Causes of Medical Malpractice
If you experience a personal injury at the hands of a healthcare provider, you may have grounds for a medical malpractice lawsuit. But experiencing medical negligence can be detrimental to your mental and physical well-being, and it can take a long time to see the settlement you deserve. The brunt of the responsibility to avoid malpractice lies with your healthcare provider. Still, you can take steps to protect yourself when you’re seeking medical care. One myth about medical malpractice is that it’s the consequence of a doctor making a mistake. In reality, the standard is higher than committing a medical error. A medical professional must deviate from the “standard of care” and make a decision that equally qualified colleagues in the same specialty would not reasonably make. Having a bad experience after a procedure or surgery is unfortunate, but negligence is required for medical malpractice to be a consideration. With preparation, you may be able to lessen the risk of a medical malpractice case.
Surveys have shown that most Americans trust their doctors, which is a positive thing. Medical professionals provide lifesaving care, and having a good relationship with your provider can make healthcare decisions less stressful. Even in the best situations, barriers can increase the risk of misdiagnosis and injury. The average physician spends 13 to 16 minutes face-to-face with a patient, which may not be enough time to communicate all of your concerns.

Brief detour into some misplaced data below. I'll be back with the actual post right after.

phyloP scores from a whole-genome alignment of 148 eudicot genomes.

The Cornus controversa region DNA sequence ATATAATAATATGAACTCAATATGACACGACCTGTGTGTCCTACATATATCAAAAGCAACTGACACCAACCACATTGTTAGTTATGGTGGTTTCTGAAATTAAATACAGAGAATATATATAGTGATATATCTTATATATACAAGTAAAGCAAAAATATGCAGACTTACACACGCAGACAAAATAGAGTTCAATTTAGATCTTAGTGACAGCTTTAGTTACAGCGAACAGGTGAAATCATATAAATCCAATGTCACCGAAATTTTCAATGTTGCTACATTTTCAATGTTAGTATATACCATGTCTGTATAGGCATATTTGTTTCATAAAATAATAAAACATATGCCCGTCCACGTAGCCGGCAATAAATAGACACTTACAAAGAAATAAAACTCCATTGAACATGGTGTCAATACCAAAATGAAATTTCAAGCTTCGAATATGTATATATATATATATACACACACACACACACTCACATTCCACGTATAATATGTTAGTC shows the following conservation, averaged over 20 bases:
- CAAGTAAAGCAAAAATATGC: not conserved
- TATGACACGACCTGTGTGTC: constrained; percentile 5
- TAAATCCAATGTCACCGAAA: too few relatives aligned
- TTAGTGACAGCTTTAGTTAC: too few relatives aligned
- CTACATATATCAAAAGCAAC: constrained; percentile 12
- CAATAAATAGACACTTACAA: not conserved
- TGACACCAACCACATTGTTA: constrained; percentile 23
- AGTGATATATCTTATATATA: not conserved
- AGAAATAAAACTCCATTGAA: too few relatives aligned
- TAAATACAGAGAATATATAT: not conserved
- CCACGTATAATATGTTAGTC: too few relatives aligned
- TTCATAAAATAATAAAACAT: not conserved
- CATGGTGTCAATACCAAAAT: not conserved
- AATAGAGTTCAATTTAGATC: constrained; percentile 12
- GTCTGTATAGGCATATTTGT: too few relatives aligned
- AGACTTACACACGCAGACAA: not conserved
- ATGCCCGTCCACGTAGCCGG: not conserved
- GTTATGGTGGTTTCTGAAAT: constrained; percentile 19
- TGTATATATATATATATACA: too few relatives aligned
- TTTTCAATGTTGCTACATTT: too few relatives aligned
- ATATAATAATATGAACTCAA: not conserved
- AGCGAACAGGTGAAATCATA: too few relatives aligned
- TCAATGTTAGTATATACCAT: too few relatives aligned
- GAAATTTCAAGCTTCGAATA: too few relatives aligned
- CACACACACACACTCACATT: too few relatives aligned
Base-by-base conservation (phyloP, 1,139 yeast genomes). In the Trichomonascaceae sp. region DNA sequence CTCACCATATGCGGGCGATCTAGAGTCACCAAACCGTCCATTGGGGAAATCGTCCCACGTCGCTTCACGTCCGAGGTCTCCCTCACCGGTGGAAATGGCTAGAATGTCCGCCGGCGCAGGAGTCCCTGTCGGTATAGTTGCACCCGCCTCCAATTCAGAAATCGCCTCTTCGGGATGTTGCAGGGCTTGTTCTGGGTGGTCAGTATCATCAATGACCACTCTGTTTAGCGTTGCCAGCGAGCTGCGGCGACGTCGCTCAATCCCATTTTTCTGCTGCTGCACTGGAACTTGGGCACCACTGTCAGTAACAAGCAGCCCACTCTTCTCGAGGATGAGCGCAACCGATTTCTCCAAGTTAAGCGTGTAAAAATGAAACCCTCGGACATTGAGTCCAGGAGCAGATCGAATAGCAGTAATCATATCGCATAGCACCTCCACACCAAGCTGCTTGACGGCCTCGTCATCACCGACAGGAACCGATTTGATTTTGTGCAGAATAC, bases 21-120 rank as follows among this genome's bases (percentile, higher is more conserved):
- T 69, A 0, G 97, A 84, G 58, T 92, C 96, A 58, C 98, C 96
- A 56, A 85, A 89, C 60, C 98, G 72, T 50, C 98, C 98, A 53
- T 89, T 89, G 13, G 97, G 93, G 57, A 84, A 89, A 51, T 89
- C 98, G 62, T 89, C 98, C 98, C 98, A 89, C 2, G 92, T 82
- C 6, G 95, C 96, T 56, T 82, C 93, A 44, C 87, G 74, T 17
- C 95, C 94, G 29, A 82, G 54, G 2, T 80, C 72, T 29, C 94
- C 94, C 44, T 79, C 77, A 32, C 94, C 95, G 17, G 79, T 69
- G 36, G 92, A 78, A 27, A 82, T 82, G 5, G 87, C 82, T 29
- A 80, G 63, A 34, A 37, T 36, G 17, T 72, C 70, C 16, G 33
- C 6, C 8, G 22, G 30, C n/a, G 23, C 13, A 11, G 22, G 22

Three of the most common causes of medical malpractice lawsuits are failure to diagnose, negligence within the differential diagnosis process, and complications from treatment and surgery. Failure to diagnose is relatively straightforward. If a doctor makes an incorrect diagnosis and someone is injured, they may be negligent if the patient can prove an expert with similar qualifications would not have made the same mistake. Physicians are not expected to be perfect, and it is assumed that they will occasionally err in judgment. But if there’s negligence involved, someone has been injured, and a medical professional deviated from the standard of care, medical malpractice has likely occurred.
Another example of medical malpractice involves differential diagnosis, or the process doctors use to determine what’s wrong. Suppose you go to your doctor with excruciating stomach pain. They are expected to ask thorough questions, examine you physically, and run tests to narrow down which medical condition is most likely to be the cause. If you’re dismissed without necessary examination and later suffer injury due to the doctor not diagnosing properly, this may be medical malpractice.